Zen has been studied with increasing interest in academic circles since the early twentieth century, attracting public attention in the 1960’s with the arrival of Zen teachers from Japan, China, Korea, and Viet Nam. Their presence created enthusiasm to learn the teachings and messages of Zen, and to personally engage in the practice itself. The result was the development of Zen Centers and monasteries on the west and east coasts of the United States.
In those early days of Zen in America, a number of English-speaking Buddhist and Zen writers caught the attention of a small group of thoughtful spiritual seekers. They were fascinated by stories and parables of the “Golden Age of Zen,” the Zen of China in the 8th and 9th centuries, known for its iconic, often eccentric, teachers and personalities. These accounts of incidents from over ten centuries ago were understood as the way to penetrate the meaning of Zen practice and the nature of Reality. They were studied, analyzed, and discussed at length.
Zen has changed since “The Golden Age.” No longer is it restricted to monks devoting themselves to practicing in monasteries, temples, and hermitages, with the rest of in-the-world society supporting them. The traditional Zen image has been a profile or shadow of a monk in the cross-legged posture. Today, the face of Zen is less dramatic: it is of ordinary individuals expressing awareness and care in their everyday activities. Increasingly, people are learning the meaning of mindfulness, and discovering what it means to practice in the “real world” outside temple or hermitage. For over the past fifty years Americans engaged in a variety of life styles and occupations have changed the nature of Zen practice by finding ways to make it relevant. They are concerned with the meaning and expression of spirituality in the industrialized, post-modern world.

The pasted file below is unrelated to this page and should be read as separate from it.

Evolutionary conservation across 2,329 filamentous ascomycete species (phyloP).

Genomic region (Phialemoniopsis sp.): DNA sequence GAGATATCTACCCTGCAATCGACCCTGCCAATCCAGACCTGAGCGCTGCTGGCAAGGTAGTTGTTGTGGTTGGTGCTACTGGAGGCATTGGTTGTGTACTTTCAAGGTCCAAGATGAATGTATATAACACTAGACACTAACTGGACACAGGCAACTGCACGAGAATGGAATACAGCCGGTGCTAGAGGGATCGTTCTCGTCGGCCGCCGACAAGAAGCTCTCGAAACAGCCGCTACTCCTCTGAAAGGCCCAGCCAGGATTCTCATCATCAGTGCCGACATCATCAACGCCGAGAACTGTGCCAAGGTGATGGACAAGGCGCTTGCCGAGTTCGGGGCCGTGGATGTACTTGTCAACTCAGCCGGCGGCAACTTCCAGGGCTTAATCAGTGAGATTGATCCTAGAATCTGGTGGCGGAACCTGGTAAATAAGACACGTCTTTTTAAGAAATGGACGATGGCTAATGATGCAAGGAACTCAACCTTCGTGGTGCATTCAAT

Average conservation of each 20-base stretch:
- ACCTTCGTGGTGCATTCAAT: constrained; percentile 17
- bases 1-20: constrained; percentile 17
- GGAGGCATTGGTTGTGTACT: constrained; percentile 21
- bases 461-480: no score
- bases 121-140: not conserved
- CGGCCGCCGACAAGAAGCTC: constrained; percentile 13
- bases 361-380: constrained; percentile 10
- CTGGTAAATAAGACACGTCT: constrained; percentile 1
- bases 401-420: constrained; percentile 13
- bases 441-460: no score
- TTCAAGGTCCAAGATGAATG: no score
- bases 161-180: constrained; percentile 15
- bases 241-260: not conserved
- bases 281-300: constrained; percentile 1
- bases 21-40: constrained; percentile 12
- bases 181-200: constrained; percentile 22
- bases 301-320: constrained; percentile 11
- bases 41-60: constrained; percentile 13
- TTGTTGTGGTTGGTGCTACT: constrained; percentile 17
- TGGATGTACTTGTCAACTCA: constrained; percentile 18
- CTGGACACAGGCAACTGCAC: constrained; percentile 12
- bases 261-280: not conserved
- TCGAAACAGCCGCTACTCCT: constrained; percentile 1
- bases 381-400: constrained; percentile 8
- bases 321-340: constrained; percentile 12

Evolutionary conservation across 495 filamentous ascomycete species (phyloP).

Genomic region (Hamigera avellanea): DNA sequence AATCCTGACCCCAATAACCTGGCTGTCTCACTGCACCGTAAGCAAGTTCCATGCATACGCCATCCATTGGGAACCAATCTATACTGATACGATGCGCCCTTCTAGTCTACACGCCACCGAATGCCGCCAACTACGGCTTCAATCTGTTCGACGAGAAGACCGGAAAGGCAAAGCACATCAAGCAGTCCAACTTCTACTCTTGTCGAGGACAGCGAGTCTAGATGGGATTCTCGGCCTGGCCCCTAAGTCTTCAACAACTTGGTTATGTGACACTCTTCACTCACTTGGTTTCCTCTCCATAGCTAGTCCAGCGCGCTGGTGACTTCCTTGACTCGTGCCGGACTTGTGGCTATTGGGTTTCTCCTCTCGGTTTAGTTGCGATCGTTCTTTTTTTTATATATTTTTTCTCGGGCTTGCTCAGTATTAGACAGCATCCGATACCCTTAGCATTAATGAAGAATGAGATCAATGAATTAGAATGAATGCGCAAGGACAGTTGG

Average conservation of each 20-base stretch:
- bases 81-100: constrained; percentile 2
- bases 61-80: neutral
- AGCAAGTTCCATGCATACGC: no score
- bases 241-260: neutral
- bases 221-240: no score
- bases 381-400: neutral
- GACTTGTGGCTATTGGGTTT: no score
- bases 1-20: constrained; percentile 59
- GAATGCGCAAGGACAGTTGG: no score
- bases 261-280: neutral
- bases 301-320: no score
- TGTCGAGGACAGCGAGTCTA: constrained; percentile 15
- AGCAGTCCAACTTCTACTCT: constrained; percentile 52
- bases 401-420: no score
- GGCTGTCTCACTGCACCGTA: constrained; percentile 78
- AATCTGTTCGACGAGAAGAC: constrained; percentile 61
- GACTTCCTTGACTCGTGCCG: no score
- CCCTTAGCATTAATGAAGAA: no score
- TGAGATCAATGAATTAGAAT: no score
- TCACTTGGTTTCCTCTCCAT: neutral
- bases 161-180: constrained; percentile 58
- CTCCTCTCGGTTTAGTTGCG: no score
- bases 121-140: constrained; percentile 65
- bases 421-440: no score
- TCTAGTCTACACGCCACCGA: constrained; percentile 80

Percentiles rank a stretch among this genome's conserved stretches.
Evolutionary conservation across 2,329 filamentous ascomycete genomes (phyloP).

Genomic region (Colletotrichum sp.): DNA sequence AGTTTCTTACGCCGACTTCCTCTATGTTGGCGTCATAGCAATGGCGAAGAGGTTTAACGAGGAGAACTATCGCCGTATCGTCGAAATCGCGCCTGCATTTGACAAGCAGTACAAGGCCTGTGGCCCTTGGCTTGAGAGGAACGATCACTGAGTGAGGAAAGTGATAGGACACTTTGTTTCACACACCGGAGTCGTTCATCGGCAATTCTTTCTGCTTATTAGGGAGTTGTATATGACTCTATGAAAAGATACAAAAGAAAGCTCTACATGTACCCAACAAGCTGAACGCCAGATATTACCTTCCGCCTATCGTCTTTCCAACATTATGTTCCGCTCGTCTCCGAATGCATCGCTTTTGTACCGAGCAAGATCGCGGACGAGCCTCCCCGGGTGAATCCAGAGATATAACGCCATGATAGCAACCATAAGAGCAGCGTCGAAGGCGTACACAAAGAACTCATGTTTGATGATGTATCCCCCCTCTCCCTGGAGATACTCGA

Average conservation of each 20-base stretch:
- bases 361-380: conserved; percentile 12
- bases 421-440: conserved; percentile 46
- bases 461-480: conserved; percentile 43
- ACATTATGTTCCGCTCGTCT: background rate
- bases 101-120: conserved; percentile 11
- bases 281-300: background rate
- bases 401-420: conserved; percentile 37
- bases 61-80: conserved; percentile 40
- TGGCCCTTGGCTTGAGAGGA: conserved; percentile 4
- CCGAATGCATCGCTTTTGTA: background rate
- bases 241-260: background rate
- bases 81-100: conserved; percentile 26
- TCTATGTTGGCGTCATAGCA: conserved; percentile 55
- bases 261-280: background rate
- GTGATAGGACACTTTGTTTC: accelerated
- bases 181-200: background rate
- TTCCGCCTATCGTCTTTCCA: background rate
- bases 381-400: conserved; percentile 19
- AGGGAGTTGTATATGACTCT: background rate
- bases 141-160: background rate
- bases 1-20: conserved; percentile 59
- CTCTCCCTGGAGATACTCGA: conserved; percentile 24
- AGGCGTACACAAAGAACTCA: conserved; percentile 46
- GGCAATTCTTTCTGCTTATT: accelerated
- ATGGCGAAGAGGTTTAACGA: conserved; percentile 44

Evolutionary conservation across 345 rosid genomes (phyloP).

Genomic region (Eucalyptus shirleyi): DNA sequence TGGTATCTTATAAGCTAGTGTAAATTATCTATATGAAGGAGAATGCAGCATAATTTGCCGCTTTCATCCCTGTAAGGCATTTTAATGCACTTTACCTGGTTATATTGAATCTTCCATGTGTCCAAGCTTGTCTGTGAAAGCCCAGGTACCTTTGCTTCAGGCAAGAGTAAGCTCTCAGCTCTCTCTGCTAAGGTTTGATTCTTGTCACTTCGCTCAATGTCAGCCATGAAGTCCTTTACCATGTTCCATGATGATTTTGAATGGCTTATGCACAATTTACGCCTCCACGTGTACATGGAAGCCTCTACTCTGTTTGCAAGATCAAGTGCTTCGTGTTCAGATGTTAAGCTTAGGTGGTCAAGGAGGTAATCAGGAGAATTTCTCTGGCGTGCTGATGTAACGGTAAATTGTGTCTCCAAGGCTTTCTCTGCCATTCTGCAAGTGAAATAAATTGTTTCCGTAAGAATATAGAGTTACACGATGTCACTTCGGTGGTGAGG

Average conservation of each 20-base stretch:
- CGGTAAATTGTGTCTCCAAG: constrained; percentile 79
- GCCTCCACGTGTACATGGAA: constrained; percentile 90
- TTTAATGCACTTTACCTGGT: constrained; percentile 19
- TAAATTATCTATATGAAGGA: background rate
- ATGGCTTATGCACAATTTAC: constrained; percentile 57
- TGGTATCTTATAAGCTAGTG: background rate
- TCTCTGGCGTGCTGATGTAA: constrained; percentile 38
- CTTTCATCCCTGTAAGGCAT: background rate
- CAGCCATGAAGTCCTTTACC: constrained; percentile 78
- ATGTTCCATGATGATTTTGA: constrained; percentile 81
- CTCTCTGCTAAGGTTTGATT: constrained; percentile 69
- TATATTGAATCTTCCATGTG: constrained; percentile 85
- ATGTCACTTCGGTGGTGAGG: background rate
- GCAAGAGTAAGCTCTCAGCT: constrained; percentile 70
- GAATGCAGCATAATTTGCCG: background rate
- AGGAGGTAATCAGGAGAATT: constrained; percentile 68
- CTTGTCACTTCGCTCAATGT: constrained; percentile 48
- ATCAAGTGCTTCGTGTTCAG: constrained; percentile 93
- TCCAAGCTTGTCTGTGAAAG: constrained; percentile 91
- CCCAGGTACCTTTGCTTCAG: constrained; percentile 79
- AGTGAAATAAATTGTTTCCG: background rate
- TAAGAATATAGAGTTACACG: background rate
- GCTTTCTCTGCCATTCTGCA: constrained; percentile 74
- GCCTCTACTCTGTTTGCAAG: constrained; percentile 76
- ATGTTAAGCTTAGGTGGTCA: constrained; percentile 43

In the 21st century, materialism, technology, and vast amounts of information have become integral in our lives. They bring us great benefits, along with the risk that they can become overwhelming and distracting. Our challenge is to retain connection with what is vital, to not overlook our spiritual well-being while we take care of daily responsibilities. Zen practice offers the opportunity to awaken and explore our spiritual nature, to understand how to balance recently acquired personal benefits with thoughtfulness for ourselves, each other, and our environment.
Individuals in today’s world are seeking freedom from the isolation that comes with continual change and a speedy, stressful environment. Part of the mission of Kannon Do is to offer a welcoming, supportive atmosphere for its members, as well as for others who have yet to arrive. Its vision is to provide opportunities for individuals to explore Zen practice, to discover their interconnection with one another, and to reveal their inherent wisdom.